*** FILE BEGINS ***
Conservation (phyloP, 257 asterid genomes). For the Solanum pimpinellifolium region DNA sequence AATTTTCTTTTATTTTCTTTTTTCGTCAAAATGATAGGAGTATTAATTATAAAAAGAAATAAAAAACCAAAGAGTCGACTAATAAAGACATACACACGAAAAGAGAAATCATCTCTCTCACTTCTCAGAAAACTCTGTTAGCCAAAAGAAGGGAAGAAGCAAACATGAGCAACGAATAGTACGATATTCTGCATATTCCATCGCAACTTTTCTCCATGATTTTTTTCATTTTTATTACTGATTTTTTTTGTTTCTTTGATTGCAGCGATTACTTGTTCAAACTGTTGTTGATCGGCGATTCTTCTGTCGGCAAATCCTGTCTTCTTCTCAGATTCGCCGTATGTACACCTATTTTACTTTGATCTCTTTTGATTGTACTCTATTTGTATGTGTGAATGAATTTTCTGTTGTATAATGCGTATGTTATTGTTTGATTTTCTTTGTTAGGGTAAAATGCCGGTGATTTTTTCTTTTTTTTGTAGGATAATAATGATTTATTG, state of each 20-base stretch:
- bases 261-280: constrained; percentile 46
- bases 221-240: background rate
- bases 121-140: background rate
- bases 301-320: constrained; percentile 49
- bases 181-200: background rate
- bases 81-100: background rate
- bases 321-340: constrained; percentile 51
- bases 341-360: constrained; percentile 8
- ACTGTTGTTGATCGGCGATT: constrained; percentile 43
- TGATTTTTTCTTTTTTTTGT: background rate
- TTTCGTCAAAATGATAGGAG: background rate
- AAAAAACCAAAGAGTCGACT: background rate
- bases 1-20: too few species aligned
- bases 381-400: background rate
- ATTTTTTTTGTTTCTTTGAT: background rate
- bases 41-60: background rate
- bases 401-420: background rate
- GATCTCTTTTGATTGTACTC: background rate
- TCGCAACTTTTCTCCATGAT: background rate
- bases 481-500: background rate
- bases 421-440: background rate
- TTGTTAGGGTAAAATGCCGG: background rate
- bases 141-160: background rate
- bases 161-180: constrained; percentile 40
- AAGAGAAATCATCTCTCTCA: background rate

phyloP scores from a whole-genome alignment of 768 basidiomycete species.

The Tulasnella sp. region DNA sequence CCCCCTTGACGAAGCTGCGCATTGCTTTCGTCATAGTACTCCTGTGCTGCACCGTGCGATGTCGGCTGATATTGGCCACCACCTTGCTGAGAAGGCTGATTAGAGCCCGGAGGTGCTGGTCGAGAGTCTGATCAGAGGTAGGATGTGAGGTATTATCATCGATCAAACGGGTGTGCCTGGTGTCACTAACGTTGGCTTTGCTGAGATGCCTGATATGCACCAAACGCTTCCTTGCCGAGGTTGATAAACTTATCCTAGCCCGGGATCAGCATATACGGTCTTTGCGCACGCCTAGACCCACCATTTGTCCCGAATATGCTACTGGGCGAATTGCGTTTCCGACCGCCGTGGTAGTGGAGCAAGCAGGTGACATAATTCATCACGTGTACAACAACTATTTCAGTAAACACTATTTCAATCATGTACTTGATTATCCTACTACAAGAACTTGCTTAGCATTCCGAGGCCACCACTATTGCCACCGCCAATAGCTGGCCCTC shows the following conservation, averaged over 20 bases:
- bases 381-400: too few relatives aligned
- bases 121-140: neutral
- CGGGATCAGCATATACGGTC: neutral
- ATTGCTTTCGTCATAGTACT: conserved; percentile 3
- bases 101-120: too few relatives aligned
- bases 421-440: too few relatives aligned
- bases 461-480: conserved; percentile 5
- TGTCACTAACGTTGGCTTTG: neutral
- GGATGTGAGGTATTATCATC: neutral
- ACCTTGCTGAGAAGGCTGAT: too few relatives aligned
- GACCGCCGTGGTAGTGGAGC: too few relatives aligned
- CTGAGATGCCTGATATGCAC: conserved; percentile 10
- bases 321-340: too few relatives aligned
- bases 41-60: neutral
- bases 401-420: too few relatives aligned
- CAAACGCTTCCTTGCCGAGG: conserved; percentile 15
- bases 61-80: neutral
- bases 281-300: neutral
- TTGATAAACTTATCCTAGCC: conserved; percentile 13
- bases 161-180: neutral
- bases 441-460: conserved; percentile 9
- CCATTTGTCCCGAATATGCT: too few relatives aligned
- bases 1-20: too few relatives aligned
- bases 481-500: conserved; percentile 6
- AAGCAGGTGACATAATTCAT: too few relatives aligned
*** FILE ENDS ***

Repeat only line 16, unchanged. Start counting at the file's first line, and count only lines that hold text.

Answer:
- ATTTTTTTTGTTTCTTTGAT: background rate